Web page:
Dundee United toast academy progress but losses and wages are cause for concern

Dundee United chairman Mark Ogren pictured at Tannadice
Dundee United chairman Mark Ogren pictured at Tannadice
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Dundee United's youth academy has been awarded "Elite" status in the Club Academy Scotland structure.

However, the background to the Academy's progress is the more sombre news of a £3.7 million loss over the past 12 months.

Chairman Mark Ogren, who took control of the Tannadice club in December 2018, said he was "thrilled" with the achievement, adding: "One of the keystones of our future, when Scott and I took over the Club, was to ensure the Dundee United Academy became one of the finest in the country.

"It has taken a lot of hard work by the staff and a bit of investment, but we have reached a significant goal in our plans with today's news."

The annual report for shareholders at the club's AGM showed a deficit of £3,759,220 compared to just £218,993 the previous year - although this figure was offset by nearly £1.5 million in sell-on fees for players.

Wages - including pensions and social security contributions - came in at £4,159,060 which worked out at 133 per cent of the club's annual turnover of £3,124,236.

A 39 per cent increase in wages - £1.13 million - contributed to the enlarged figure. A board statement said the "significant loss" highlighted the financial input of Ogren since his arrival.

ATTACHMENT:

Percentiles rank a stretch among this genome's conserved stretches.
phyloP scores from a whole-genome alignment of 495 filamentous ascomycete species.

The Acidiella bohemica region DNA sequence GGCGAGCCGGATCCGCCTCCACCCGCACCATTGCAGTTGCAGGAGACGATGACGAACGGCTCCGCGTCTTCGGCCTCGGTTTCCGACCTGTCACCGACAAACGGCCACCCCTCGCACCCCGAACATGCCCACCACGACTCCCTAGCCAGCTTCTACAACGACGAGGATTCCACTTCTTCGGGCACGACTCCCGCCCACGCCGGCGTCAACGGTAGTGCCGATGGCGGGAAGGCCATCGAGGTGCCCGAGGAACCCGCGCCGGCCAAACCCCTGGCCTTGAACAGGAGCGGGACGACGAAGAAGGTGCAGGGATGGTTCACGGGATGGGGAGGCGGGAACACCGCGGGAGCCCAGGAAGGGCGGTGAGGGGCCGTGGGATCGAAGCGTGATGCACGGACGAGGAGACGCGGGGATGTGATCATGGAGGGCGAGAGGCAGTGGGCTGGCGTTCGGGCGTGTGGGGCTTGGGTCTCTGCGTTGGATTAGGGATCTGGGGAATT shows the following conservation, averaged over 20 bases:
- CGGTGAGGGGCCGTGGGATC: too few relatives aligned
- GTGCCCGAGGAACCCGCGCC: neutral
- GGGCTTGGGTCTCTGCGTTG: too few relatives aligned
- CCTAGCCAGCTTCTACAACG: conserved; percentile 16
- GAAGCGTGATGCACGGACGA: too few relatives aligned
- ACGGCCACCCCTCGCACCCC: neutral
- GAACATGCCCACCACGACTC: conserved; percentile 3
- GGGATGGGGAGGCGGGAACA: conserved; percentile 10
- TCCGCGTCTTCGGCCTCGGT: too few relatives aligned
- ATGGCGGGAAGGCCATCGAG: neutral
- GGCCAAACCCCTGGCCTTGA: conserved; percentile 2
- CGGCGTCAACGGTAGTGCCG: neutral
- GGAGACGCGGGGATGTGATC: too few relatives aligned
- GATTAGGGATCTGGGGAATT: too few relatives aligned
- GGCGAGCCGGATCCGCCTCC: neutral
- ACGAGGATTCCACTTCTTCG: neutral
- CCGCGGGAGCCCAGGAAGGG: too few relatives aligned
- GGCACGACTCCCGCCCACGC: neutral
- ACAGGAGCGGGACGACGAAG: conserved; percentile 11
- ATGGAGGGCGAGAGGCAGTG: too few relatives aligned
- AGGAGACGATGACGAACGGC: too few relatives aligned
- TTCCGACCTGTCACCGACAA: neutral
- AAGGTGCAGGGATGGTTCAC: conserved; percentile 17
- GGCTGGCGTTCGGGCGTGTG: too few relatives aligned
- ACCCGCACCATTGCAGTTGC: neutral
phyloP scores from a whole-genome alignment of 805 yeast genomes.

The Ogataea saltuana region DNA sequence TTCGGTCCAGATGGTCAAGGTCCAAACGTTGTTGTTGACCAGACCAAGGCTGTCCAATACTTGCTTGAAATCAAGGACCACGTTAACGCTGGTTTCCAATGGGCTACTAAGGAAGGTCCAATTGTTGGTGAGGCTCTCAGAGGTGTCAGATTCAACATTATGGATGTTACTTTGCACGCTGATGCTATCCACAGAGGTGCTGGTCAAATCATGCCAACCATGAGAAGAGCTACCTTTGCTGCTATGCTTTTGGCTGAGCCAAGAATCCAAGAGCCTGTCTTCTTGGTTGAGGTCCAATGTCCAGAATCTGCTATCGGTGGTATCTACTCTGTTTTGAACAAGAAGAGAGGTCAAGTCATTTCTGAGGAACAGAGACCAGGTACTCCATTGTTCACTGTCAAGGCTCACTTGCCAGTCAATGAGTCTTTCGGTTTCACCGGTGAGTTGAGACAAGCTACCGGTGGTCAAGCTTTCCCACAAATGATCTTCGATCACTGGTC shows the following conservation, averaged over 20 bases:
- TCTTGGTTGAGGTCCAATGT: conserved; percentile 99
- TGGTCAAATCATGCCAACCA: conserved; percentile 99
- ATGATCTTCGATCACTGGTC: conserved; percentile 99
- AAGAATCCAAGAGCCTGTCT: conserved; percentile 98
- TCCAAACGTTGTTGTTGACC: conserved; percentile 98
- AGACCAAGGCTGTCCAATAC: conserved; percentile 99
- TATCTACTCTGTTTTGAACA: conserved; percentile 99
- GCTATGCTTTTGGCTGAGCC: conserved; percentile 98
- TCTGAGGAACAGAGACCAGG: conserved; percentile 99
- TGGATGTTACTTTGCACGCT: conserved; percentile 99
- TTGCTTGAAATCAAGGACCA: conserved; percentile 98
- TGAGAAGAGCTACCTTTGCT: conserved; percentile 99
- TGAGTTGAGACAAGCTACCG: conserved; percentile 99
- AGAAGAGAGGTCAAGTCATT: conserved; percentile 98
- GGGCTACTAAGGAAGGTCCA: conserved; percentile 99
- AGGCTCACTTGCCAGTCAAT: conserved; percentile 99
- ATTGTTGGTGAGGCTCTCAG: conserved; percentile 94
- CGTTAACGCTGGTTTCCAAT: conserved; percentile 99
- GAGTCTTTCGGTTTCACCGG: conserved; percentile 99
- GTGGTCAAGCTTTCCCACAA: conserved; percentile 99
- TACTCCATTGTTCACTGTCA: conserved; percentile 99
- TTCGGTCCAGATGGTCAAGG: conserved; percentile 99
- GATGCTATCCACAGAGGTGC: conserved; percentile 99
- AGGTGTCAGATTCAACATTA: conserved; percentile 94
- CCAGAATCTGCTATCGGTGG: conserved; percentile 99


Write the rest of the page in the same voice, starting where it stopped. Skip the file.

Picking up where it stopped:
The statement continued: "[It also] includes the costs associated with undertaking the restructuring that was required, including a complete overhaul of the first-team playing squad and coaching staff, and restructuring the academy."

Ogren took a controlling share in the club nearly 12 months ago but the club failed to achieve its aim of returning to the Scottish Premiership. United directors have said that the Minnesota-based owner will continue his financial backing in the club's bid for promotion.

The statement added: "The performance of the team in recent years has led to the company making significant financial losses, which have required substantial investment to maintain the company as a going concern.

"The principal risk to the business is therefore the possibility of the team remaining in the Championship for a prolonged period of time.

"The new owners are committed to providing the required funding to the club to maintain it as a going concern in the Championship, and also to provide the platform to enhance the team's prospects of promotion to the Premiership."